ANCHORAGE, Alaska (AP) — U.S. Rep. Mary Peltola’s husband has died in an airplane crash in western Alaska, the latest fatality involving politicians or their loved ones in the nation’s largest state where flights are common because of a limited road system.
“We are devastated to share that Mary’s husband, Eugene Peltola Jr. — ′Buzzy’ to all of us who knew and loved him — passed away earlier this morning following a plane accident in Alaska,” her chief of staff, Anton McParland, said in the statement issued Wednesday morning.
Peltola, a Yup’ik who became the first Alaska Native elected to Congress last year, was returning home to be with her family, the statement said. McParland asked that the family be allowed privacy to grieve.
The Piper PA-18-150 Super Cub appears to have crashed under unknown circumstances upon takeoff after he dropped off a hunter and equipment about 65 miles (105 kilometers) northeast of St. Mary’s, National Transportation Safety Board chairperson Jennifer Homendy said during a news conference.
Alaska State Troopers identified Peltola, 57, as the pilot and plane’s sole occupant in a statement. Two hunters who were at the scene but not involved in the crash provided medical care to Peltola.
The Alaska Rescue Coordination Center dispatched an Alaska Air National Guard rescue team to the site, arriving early Wednesday morning, but troopers said Peltola had died before they arrived.
The rescue team returned Peltola and the two uninjured hunters to Joint Base Elmendorf-Richardson in Anchorage. Peltola’s body was delivered to the State Medical Examiner’s Office for an autopsy.
Homendy described the crash site area about 450 miles (724 kilometers) west of Anchorage as “a remote location, a mountainous area.” She said interviewing the witnesses to the crash would be part of the investigation.
It was not immediately known where the plane took off from or where it was headed before the crash, she said.
The Alaska Rescue Coordination Center received an emergency locator transmitter signal at 8:48 p.m. Tuesday, 18 minutes after sunset, Homendy said.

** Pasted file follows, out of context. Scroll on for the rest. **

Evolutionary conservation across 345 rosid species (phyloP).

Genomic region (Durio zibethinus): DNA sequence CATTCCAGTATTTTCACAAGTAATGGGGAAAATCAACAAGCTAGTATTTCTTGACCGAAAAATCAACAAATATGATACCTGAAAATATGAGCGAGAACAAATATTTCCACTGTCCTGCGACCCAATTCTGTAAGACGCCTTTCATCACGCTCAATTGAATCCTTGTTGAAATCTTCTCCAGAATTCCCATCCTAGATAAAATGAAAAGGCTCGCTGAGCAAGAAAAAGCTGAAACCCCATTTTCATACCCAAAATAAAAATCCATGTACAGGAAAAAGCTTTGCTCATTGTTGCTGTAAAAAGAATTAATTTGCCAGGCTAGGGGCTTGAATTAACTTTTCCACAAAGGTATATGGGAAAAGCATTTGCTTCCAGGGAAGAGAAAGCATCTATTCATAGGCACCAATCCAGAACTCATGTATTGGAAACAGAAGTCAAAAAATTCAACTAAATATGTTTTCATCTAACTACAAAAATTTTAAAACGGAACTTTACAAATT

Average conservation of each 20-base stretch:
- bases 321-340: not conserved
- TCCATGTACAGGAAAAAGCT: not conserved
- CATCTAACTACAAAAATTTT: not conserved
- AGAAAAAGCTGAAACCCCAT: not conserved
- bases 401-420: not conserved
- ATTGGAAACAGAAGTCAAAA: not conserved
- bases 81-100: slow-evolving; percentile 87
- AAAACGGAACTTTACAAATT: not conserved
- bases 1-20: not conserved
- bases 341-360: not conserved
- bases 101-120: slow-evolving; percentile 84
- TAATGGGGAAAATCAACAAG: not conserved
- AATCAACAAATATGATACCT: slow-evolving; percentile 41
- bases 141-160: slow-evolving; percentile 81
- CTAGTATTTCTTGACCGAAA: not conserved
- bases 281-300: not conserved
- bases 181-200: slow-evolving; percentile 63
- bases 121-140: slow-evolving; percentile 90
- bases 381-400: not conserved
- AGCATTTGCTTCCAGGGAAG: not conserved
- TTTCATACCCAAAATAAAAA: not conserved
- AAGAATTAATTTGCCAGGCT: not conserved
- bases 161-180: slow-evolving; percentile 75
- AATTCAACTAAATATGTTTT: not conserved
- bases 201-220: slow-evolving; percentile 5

The closest weather observation office was in St. Mary’s, so an NTSB meteorologist is investigating weather conditions closer to the crash site.
An accident investigation team was en route Wednesday with the Alaska Air National Guard providing helicopter transportation to get investigators to the remote site.
Peltola received his commercial pilot’s license in 2004, requiring him to use corrective lenses at all distances, according to a Federal Aviation Administration database. The plane’s FAA registry shows the Super Cub was manufactured in 1952 and Bruce Werba of Holy Cross, Alaska, is the owner.
Werba and his wife, Connie, own Alaska Pike Safaris and Wilderness Adventures, which offers trophy brown bear and moose hunts and pike fishing in western Alaska.
Connie Werba declined comment to The Associated Press when reached by phone Wednesday.
Condolence poured in for Peltola, a former Alaska regional director for the Bureau of Indian Affairs, a longtime employee of the U.S. Fish and Wildlife Service, a city council member in Bethel and an Alaska Native leader.
In a statement late Wednesday, President Joe Biden said he had spoken with Mary Peltola and expressed condolences.
“Buzzy was a devoted public servant and in the tributes coming from all over the state today, he is being remembered as a friend to all,” Biden said. “But we know he was, first and always, the adored and devoted husband and father to a family now in pain.”
Gov. Mike Dunleavy said he and first lady Rose Dunleavy were “deeply saddened” by the death of their former neighbor in the western Alaska community of Kotzebue.
“He dedicated his career to public service,” Dunleavy said in a statement. “Gene always worked to ensure government worked for Alaskans.”
The Bristol Bay Native Corp. extended sympathies to the congresswoman and their family. “Eugene was a devoted husband and father, a treasured friend, and a passionate servant both in his years of federal service and local leadership,” it said in a statement.
U.S. Sen. Lisa Murkowski said in a post on the X platform, formerly known as Twitter, that she was beyond words to express her grief.
“Anyone who met Buzzy felt his warmth, generosity and charm. It was easy to see why so many Alaskans called him a friend, and how he was so loved by his family,” she wrote.
Mary Peltola last year became the first Alaska Native in Congress by defeating former Alaska Gov. Sarah Palin, the 2008 Republican vice-presidential nominee, in ranked vote special and general elections following the death of U.S. Rep. Don Young. The Republican Young had held Alaska’s sole House seat for 49 years until his death.
Several prominent Alaska politicians have died in plane crashes, including former U.S. Sen. Ted Stevens in 2010 and one of Peltola’s predecessors, U.S. Rep. Nick Begich, a Democrat. Begich and U.S. Rep. Hale Boggs of Louisiana, the majority leader in the U.S. House, were presumed dead after their plane went missing while flying from Anchorage to Juneau in 1972.
State Rep. Gary Knopp died in a mid-air collision in 2020. Stevens’ first wife, Ann, died in a plane crash in Anchorage in 1978.